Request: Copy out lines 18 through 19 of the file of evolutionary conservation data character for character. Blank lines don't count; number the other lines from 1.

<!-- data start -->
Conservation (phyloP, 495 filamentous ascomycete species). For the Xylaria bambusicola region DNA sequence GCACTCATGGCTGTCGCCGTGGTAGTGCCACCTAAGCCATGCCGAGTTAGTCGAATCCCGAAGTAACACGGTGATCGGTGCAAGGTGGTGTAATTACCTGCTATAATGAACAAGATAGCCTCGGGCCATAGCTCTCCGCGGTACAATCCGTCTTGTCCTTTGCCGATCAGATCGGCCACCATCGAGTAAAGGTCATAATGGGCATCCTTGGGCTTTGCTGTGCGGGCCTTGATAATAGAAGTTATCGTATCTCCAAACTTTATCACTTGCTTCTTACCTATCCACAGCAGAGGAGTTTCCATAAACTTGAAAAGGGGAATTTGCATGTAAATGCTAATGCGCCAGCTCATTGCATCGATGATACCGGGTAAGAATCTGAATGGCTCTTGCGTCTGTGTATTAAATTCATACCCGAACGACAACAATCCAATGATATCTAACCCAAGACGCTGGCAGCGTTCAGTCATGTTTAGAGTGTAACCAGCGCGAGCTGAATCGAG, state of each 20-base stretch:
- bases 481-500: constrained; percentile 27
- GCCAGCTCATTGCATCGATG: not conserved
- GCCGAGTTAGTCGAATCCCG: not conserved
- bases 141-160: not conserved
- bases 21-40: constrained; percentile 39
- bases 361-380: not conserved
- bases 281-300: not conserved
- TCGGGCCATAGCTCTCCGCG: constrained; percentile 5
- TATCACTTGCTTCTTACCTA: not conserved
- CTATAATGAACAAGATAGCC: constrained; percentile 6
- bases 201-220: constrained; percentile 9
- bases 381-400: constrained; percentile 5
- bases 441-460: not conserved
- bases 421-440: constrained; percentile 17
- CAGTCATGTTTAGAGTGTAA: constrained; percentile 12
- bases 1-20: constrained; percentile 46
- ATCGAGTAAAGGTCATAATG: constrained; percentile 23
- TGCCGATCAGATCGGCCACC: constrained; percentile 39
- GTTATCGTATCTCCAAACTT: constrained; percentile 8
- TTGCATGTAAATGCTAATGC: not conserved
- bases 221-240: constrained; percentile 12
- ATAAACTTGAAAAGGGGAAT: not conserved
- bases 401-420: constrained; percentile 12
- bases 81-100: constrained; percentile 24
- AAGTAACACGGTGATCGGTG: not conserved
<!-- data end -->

- ATCGAGTAAAGGTCATAATG: constrained; percentile 23
- TGCCGATCAGATCGGCCACC: constrained; percentile 39